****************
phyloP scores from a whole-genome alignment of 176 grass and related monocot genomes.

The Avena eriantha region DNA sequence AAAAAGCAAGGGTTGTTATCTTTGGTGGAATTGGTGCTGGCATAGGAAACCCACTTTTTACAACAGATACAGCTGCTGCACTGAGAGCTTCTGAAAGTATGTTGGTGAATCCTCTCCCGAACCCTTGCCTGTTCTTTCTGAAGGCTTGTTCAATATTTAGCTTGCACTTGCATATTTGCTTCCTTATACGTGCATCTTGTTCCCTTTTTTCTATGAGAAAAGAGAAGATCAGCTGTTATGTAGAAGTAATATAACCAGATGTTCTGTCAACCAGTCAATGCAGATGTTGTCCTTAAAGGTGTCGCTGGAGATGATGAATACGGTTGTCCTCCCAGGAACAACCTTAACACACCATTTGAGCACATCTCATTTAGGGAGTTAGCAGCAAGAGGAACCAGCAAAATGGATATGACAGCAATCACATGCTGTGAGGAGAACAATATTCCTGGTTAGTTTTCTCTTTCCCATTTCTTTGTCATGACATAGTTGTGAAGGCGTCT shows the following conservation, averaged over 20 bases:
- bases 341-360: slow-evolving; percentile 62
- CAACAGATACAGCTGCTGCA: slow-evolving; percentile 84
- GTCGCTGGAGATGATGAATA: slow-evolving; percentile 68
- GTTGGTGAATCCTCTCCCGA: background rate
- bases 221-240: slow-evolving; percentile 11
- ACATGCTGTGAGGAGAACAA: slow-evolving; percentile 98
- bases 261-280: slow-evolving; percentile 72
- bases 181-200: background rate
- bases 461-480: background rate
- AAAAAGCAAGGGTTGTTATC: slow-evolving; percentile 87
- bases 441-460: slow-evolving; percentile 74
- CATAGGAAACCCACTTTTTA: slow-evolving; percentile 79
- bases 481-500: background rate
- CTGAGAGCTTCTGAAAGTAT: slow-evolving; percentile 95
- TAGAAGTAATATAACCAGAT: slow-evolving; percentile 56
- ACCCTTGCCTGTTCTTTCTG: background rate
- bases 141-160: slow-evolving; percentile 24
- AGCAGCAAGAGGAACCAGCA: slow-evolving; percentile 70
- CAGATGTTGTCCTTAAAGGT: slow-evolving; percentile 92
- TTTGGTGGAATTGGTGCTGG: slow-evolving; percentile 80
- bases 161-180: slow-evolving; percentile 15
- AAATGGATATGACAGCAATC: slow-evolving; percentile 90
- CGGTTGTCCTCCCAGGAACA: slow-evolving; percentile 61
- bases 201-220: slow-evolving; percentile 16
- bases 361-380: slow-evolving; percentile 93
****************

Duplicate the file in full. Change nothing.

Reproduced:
phyloP scores from a whole-genome alignment of 176 grass and related monocot genomes.

The Avena eriantha region DNA sequence AAAAAGCAAGGGTTGTTATCTTTGGTGGAATTGGTGCTGGCATAGGAAACCCACTTTTTACAACAGATACAGCTGCTGCACTGAGAGCTTCTGAAAGTATGTTGGTGAATCCTCTCCCGAACCCTTGCCTGTTCTTTCTGAAGGCTTGTTCAATATTTAGCTTGCACTTGCATATTTGCTTCCTTATACGTGCATCTTGTTCCCTTTTTTCTATGAGAAAAGAGAAGATCAGCTGTTATGTAGAAGTAATATAACCAGATGTTCTGTCAACCAGTCAATGCAGATGTTGTCCTTAAAGGTGTCGCTGGAGATGATGAATACGGTTGTCCTCCCAGGAACAACCTTAACACACCATTTGAGCACATCTCATTTAGGGAGTTAGCAGCAAGAGGAACCAGCAAAATGGATATGACAGCAATCACATGCTGTGAGGAGAACAATATTCCTGGTTAGTTTTCTCTTTCCCATTTCTTTGTCATGACATAGTTGTGAAGGCGTCT shows the following conservation, averaged over 20 bases:
- bases 341-360: slow-evolving; percentile 62
- CAACAGATACAGCTGCTGCA: slow-evolving; percentile 84
- GTCGCTGGAGATGATGAATA: slow-evolving; percentile 68
- GTTGGTGAATCCTCTCCCGA: background rate
- bases 221-240: slow-evolving; percentile 11
- ACATGCTGTGAGGAGAACAA: slow-evolving; percentile 98
- bases 261-280: slow-evolving; percentile 72
- bases 181-200: background rate
- bases 461-480: background rate
- AAAAAGCAAGGGTTGTTATC: slow-evolving; percentile 87
- bases 441-460: slow-evolving; percentile 74
- CATAGGAAACCCACTTTTTA: slow-evolving; percentile 79
- bases 481-500: background rate
- CTGAGAGCTTCTGAAAGTAT: slow-evolving; percentile 95
- TAGAAGTAATATAACCAGAT: slow-evolving; percentile 56
- ACCCTTGCCTGTTCTTTCTG: background rate
- bases 141-160: slow-evolving; percentile 24
- AGCAGCAAGAGGAACCAGCA: slow-evolving; percentile 70
- CAGATGTTGTCCTTAAAGGT: slow-evolving; percentile 92
- TTTGGTGGAATTGGTGCTGG: slow-evolving; percentile 80
- bases 161-180: slow-evolving; percentile 15
- AAATGGATATGACAGCAATC: slow-evolving; percentile 90
- CGGTTGTCCTCCCAGGAACA: slow-evolving; percentile 61
- bases 201-220: slow-evolving; percentile 16
- bases 361-380: slow-evolving; percentile 93